I  frequently witness distracted behavior at work, both in committee meetings and on clinical rounds. Has paying attention really become this difficult?

The solution does not seem easy. Some need to learn how to be alone and in silence, no small feat in this day and age of virtual connectedness. Digital disarmament will take willpower and discipline, much like what is needed for smoking cessation and weight loss. 

Power down, go analog, lay low, talk face to face, read a book (or something without pop-up adds and hyperlinks) and learn to be bored, this is the next challenge. 

Saturday, March 19, 2016

VCU Celebration of Excellence 2016: Infectious Diseases Service

The VCU Department of Medicine hosted a Celebration of Excellence event last evening at the Jefferson Hotel in Richmond, Virginia.

Drs. Michael Stevens and Julie Reznicek were recognized. Kudos.

A photo op with some of the VCU Infectious Diseases Faculty is below and includes Drs. Stevens, Reznicek, De la Cruz and Sastry. 

Left to Right: Drs. De La Cruz, Sastry, Stevens, Reznicek and the blogger

Friday, March 18, 2016

Whole Genome Sequencing and Clostridium difficile: New Insights

Like all US hospitals, we report C.difficile infection rates and compare ourselves to other institutions. Clostridium difficile infections are treated as healthcare associated infections but how are these best prevented? We still are not sure but new evidence is suggesting that the environment may play an increasingly important role.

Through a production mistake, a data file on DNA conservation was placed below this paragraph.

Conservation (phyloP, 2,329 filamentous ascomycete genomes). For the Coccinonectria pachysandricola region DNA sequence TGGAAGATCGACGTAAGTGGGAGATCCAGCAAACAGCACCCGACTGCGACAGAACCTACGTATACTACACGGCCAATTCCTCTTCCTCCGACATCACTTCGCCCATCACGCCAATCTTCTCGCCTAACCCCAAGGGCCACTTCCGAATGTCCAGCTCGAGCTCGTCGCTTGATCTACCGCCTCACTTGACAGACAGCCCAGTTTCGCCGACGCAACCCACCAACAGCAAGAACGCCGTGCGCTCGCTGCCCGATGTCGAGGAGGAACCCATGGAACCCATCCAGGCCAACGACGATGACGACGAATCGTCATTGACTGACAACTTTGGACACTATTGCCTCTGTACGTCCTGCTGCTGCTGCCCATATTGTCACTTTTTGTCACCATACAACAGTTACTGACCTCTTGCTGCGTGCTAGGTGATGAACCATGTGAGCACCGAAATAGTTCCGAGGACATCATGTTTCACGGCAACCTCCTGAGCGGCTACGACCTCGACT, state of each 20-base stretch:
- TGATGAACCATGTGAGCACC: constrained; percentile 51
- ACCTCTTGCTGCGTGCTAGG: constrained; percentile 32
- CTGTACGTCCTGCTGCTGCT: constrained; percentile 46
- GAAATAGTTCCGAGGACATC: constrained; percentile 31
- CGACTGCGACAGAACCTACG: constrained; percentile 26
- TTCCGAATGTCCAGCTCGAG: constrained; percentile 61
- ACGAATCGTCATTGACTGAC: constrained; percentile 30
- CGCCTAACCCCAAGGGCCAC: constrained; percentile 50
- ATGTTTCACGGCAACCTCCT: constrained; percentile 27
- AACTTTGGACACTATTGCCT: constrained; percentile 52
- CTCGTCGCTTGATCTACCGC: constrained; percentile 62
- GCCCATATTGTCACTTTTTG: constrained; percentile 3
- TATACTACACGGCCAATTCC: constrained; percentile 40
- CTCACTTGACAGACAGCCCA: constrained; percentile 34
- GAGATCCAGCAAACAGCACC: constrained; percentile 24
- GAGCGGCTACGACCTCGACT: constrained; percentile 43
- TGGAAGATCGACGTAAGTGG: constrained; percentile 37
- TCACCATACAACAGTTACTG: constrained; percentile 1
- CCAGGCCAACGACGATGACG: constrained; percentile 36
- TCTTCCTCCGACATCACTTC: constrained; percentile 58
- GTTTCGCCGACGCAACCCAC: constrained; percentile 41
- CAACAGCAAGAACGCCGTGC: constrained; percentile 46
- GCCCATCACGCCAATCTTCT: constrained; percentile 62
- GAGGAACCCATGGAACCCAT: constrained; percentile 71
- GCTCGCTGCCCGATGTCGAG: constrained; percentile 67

By using whole genome sequencing, as reported in this paper, we have some new insights. In this study, the authors report that the majority (60%) of cases within an institution were circulated by ward-based contamination. Remarkable.

I believe in antibiotic stewardship programs to limit the unnecessary use antibiotics. This will help to decrease C.difficle risk hospital-wide. However, the environmental component must be aggressively tackled, this includes consistent hand hygiene with soap and water, rapid contact isolation of confirmed or suspected cases, meticulous bleach disinfection of rooms, and even (consider) using new technologies such as UVC robots (previously discussed here).